In the West Virginia of my memory, pepperoni rolls line the shelves of every back road mini-mart and gas station, stacked on racks next to the register, maybe in the shadow of Seneca Rocks or along the winding stretches of US-460. I’m betting I can still find them in places where I once heard a cashier say in parting, “Take it easy.” And a customer respond, “I’ll take it any way I can, but easy’s best.”
And if I were to get there just after a certain hour in the morning, I would find the pepperoni rolls fresh from the neighborhood bakery and still warm to the touch, little beads of condensation forming on the plastic bag’s insides. As a girl, I often poked gently at their soft middles, leaving a map of finger indents in convenience stores across the state on family road trips.
But my memories of West Virginia (and those pepperoni rolls) end right around the time I turn nine years old, when my dad filed for divorce and left to start a new life with his new family in North Carolina. And if his departure and my family’s upheaval seem rather sudden to you in the telling of this pepperoni roll story, than I truly apologize. But in the eyes of a little girl, it happened just like that.
I imagine biting into my first pepperoni roll as a girl was probably a shocking moment. My naïve eyes may have seen only a smooth, buttery roll, but at first bite, would have discovered a surprisingly spicy and salty interior. My dad was always a lot like that; neat-looking and polished on the outside, but stuffed tightly with pungent layers that could explode when heated. I blame bad seams.
Not long after he left, my mom moved my sister and me from Princeton, the southern West Virginia town where we lived, to Virginia for a fresh start. Ash and I desperately wanted to stay, but Mom said she saw the ghost of my dad on every corner; maybe on the steps of the library, or outside the Sunday-school classrooms at church, or even on the diving board at Boulder Park pool. I guess sometimes roots can go so deep that they start to feel like shackles.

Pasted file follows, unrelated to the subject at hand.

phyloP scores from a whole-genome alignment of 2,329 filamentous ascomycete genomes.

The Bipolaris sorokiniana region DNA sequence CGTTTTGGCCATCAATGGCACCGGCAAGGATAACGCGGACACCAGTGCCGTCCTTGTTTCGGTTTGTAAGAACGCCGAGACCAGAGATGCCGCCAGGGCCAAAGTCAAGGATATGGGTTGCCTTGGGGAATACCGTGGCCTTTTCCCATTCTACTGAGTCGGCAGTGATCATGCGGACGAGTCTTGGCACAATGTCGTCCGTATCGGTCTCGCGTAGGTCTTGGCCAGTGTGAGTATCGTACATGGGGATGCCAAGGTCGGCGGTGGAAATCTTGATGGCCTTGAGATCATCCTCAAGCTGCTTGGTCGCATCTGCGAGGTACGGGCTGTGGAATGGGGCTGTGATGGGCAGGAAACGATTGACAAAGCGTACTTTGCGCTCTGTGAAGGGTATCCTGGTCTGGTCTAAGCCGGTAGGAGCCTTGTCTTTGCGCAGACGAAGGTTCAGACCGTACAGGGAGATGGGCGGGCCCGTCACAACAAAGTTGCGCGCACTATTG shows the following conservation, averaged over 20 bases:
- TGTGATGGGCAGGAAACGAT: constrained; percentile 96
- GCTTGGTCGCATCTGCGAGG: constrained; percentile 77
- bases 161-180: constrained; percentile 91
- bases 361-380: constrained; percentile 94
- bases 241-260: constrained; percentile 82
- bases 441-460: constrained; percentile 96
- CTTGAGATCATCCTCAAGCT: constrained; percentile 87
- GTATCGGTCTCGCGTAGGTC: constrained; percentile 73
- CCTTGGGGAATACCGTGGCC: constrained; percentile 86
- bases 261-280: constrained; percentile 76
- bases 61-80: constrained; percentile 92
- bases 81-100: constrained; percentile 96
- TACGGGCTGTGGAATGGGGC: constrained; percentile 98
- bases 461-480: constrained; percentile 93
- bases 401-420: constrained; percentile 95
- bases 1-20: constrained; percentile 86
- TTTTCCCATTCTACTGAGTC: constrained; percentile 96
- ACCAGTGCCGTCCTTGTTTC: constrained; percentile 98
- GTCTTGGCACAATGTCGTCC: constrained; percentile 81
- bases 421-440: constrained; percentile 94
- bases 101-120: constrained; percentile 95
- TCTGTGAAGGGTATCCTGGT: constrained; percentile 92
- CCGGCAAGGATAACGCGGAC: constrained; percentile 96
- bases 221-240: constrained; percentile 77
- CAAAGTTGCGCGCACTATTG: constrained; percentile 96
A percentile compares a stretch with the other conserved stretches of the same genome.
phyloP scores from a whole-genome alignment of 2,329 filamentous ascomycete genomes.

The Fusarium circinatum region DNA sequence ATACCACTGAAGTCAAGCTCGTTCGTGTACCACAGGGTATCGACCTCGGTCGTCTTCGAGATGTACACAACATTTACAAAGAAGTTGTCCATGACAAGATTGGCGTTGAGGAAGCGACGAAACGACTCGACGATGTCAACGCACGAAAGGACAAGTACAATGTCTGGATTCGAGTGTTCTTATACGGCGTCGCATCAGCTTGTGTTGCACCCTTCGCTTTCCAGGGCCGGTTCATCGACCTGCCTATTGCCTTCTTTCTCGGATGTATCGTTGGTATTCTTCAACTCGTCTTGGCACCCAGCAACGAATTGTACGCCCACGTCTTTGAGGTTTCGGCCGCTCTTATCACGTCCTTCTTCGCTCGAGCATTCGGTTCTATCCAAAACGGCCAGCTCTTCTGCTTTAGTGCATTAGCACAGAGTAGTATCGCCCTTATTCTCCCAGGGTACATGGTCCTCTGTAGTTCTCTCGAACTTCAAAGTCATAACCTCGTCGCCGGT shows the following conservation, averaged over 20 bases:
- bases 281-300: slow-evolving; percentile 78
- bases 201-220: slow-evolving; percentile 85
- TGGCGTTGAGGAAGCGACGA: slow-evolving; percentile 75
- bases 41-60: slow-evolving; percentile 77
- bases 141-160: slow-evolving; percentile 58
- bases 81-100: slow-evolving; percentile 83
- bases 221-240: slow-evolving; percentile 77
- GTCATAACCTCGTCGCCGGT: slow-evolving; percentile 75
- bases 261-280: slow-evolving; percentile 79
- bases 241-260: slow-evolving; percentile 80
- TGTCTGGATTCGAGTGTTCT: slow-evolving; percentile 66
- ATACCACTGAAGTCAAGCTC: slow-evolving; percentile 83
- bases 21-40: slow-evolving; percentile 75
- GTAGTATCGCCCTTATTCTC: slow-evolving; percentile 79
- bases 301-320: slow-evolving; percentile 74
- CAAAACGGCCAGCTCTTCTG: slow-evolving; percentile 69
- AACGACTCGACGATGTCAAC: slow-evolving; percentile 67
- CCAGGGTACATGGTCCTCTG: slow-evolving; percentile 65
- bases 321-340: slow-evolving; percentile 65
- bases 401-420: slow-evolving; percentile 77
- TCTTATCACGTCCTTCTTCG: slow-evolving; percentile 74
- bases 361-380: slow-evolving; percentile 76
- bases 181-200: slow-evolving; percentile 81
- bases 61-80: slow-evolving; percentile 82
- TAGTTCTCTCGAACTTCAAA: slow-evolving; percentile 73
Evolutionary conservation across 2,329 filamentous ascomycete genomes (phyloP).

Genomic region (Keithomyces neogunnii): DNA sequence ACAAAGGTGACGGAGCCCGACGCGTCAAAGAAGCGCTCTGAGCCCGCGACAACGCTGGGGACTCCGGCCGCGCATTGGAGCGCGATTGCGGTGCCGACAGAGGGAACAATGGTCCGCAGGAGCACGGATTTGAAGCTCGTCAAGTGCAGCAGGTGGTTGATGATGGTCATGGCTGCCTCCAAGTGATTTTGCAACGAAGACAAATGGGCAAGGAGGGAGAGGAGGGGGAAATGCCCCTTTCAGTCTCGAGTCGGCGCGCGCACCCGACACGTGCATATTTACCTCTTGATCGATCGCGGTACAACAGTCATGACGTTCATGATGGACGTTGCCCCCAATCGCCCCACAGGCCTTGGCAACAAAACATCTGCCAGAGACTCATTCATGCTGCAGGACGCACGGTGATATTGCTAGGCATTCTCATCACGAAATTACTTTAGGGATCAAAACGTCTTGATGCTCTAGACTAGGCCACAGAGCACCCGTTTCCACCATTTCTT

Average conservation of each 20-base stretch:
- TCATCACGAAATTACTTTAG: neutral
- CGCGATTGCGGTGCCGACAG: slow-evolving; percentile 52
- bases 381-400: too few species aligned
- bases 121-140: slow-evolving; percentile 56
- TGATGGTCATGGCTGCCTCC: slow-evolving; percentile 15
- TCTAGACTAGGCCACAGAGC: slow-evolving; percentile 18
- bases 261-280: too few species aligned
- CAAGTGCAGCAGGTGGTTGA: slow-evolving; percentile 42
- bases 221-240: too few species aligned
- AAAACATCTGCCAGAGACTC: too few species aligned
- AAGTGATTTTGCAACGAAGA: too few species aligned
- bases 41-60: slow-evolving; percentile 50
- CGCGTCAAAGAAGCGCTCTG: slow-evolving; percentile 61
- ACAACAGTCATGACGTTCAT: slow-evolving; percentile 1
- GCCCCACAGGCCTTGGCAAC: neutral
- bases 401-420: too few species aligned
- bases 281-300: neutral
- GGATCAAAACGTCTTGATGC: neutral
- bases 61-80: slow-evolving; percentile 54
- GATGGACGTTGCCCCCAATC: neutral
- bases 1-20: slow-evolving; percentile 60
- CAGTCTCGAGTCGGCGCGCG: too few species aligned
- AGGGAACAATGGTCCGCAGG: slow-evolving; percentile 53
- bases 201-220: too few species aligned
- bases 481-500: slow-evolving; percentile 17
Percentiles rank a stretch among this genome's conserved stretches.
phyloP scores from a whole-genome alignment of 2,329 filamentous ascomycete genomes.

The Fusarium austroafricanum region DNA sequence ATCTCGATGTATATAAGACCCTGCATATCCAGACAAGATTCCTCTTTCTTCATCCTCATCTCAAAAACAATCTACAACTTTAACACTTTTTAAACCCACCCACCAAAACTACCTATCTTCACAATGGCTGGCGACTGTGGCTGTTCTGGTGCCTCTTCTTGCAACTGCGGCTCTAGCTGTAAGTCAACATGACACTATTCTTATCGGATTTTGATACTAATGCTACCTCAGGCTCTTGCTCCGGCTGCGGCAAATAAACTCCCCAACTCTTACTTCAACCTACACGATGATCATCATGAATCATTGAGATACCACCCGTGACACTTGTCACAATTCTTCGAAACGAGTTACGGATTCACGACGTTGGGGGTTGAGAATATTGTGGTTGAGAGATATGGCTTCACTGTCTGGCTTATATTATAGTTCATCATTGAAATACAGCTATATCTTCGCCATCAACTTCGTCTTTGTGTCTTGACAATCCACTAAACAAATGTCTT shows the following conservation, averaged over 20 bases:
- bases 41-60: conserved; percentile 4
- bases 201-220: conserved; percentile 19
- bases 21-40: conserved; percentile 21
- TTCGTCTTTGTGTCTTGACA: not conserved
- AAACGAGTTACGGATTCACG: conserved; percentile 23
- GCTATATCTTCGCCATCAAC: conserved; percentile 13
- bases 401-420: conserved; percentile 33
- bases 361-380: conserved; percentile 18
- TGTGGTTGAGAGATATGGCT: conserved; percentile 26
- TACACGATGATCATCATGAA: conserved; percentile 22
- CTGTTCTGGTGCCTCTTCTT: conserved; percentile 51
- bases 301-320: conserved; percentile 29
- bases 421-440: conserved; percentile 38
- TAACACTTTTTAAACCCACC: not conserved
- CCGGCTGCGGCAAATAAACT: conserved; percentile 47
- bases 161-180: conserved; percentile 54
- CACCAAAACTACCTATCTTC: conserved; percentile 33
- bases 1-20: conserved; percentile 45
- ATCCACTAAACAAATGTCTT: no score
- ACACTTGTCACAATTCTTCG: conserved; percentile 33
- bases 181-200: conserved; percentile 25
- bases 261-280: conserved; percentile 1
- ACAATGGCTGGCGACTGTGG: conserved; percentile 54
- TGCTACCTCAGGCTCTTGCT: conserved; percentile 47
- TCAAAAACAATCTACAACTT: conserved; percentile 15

I was twenty-four years old before I taught myself how to make pepperoni rolls in the rusty oven of my first Washington, D.C. apartment. I’d barely thought of them since leaving West Virginia all those years ago. Sure, the rolls would appear at the occasional football tailgate or I’d spot them sitting complacently next to cash registers on trips to visit my aunt and uncle, but I’d offer only a passing nod as if running into an old acquaintance whose name you couldn’t recall.
Then suddenly, in the months before my wedding and just after my heartbreaking decision to cut off all contact with my dad, I was struck with a desperate craving for pepperoni rolls. And in the absence of a West Virginia mini-mart or the Mercer Elementary cafeteria ladies, I had to make them myself.
Some say cravings are a sign that your body is deficient in something. Perhaps I hungered for the idealistic view of that wide-eyed little girl eating her first pepperoni roll, the girl who thought she knew who her dad was, before she saw clearly all that he wasn’t. On the cusp of building my own adult life and my own version of a family, perhaps I yearned for a small piece of my childhood that felt mostly like love, stability, and beauty. Maybe I needed to look back, to know how to move forward. Or maybe I just needed the carbs.
In my own kitchen, I’ve developed a method for just the right seam. There is no need for egg wash or dabs of water, only a few firm kneads with the heel of your palm in the right places. Apply enough pressure to keep the seam intact, but not so tight as to prohibit controlled and gradual oozing.
Unless, of course, you’re going to be anywhere near the West Virginia state line. In that case, I’ll take a bag for now and two for my freezer.